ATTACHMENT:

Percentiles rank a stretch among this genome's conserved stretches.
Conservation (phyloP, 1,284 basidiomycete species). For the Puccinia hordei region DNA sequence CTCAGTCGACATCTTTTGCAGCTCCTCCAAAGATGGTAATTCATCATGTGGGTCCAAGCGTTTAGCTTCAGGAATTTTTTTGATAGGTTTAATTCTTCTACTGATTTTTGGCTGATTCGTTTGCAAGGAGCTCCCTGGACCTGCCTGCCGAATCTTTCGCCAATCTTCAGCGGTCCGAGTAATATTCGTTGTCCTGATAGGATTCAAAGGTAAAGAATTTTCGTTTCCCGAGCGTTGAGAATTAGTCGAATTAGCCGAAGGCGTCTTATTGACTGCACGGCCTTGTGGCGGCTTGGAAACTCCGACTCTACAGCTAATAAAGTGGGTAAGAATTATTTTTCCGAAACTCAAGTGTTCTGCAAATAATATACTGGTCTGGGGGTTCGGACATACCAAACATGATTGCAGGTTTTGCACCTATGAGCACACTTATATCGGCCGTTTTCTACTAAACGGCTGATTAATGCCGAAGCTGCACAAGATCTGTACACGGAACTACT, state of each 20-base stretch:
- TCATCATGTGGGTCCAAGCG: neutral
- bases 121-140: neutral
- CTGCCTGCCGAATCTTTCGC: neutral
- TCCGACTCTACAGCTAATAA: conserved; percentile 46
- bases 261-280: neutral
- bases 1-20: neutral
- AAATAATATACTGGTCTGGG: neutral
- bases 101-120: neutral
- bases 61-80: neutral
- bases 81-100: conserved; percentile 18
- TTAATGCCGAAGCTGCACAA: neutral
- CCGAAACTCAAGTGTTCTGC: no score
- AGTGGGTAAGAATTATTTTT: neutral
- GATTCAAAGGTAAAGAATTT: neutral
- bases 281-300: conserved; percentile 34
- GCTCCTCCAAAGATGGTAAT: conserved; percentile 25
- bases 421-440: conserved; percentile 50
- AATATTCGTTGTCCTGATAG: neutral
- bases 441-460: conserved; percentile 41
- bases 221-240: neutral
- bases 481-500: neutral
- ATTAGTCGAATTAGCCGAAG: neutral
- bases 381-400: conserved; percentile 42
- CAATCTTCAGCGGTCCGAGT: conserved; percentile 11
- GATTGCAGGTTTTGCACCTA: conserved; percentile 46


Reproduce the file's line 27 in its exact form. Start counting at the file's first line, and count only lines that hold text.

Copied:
- GATTGCAGGTTTTGCACCTA: conserved; percentile 46